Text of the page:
Concerns about staffing decisions made by the current Port Alberni city council were brought up during the administration’s final meeting before this month’s civic election.
CUPE Local 118 president Stacy Watton said in a letter addressed to council that the city’s reorganizing and restructuring of departments over the last four years has led to a “deficit in morale” among union and exempt employees. She also said that the turnover rate in the past four years, compared to the previous four, has increased by 325 percent.
The Rogers Report, commissioned by this council in 2015 for $50,000, was carried out by former city of Vancouver manager Judy Rogers and contained seven recommendations to cut costs for the city. Some management positions were eliminated, while others were reconfigured. The report led to a number of questions about transparency and staffing practices.
The report was even brought up during last week’s all-candidates meetings, with former city councillor and current council candidate Cindy Solda criticizing the “poisonous environment” among workers. Former mayor and current mayoral candidate John Douglas also said that this current council has been lacking in transparency.
“The brain drain is dramatic,” he said. “It’s been intentional, done in part by this council. And the effect has been just incredible. People have left in droves and the resulting things are a great loss in morale and lack of respect that we need to rebuild.”
Some of the senior managers who were either dismissed as a result of the Rogers Report or have left under the present administration include former city manager Ken Watson (now back on staff as a special projects engineer), former city engineer Guy Cicon, former director of corporate services Theresa Kingston, former director of parks, recreation and heritage Scott Kenny and, most recently, former city planner Scott Smith. Many of these employees had been with the city for 25 years or more.
The issue came up again during the Tuesday, Oct. 9 meeting of council, where Watton said in her letter addressed to council that this report has led to the loss of a number of knowledgeable employees.
“The City of Port Alberni, as an employer, is not as it once was and this reflects in the fact that you have vacant exempt positions that should not be hard to fill but unfortunately seem to be,” she said.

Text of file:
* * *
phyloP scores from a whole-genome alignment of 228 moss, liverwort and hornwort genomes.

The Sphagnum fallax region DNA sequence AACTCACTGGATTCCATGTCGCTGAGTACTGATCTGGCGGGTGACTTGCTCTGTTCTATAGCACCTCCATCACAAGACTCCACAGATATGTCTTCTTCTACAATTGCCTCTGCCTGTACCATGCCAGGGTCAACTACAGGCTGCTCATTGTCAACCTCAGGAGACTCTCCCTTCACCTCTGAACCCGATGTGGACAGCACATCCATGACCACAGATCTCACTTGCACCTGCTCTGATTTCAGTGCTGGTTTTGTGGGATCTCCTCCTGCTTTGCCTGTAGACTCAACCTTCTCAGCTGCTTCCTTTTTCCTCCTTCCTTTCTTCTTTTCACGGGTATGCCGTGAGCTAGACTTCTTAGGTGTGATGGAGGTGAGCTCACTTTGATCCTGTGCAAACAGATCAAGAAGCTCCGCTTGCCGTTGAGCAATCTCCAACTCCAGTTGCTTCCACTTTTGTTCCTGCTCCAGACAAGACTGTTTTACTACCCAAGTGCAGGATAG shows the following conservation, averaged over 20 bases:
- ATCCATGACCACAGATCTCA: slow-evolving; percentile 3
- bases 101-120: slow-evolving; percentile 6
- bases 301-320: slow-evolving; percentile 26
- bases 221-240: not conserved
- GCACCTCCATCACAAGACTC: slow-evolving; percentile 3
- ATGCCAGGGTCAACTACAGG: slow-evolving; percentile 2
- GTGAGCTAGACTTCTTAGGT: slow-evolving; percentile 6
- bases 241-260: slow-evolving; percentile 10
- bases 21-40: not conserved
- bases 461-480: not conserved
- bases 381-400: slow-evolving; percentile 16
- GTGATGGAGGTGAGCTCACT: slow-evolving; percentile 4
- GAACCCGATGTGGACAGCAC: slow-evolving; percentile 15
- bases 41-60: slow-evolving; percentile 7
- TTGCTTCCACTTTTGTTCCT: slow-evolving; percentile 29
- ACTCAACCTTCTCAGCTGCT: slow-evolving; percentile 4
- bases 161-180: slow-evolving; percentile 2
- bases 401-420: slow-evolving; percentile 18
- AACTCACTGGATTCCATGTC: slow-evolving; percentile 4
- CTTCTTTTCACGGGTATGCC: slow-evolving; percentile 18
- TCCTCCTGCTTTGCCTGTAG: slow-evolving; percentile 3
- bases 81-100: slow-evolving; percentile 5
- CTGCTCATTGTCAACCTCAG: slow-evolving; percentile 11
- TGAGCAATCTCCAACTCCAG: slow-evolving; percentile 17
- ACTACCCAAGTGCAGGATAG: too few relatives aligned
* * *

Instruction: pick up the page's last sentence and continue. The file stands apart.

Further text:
During Tuesday’s council meeting, Mayor Mike Ruttan argued that the letter is “unfair” to management, and that the changes have brought the city’s costs more into line with other municipalities.
“This council was voted in with an expectation that we would cooperate together, look after taxpayers’ money and set a direction for our city that would lead to greater economic opportunities and increased confidence,” he said. “We’ve done that. I’m not going to apologize for us doing our job or meeting the expectations.”
Councillor Sharie Minions, however, said on Tuesday that she disagreed with much of what the mayor said. “I think we have made a lot of mistakes and I will apologize for some of those mistakes,” she said.
This isn’t the first time she has criticized the Rogers Report in a public setting. During the mayoral all-candidates meeting last week, Minions said she takes “full responsibility” for her part in creating a moral issue among city employees.
“We have created an environment of mistrust between staff and council and we have a long way to go to rebuild that trust,” she said. “I believe we need to value the staff that we have. We’ve lost some very good people but we have some very good people at the city right now and the last thing I want is to see us lose more new people.”
Outgoing councillor Jack McLeman made a motion on Tuesday to forward the letter to the city’s contract negotiating team, stating that he did not like some of the comments and rumours he has seen on Facebook.
Councillor Denis Sauvé argued that this would be “unproductive” and voted the motion down, along with Minions, Coun. Chris Alemany and Coun. Dan Washington.
On Wednesday morning, Alemany took to Facebook to say McLeman’s motion was “shocking in its level of disrespect. It was a clear example of exactly why our relationship with staff has deteriorated so much,” he added.
Alemany said that sending this letter to the city’s contract negotiating team would “poison the well of future contract negotiations. That is no way to build a relationship with your workforce.”
—with files from Susan Quinn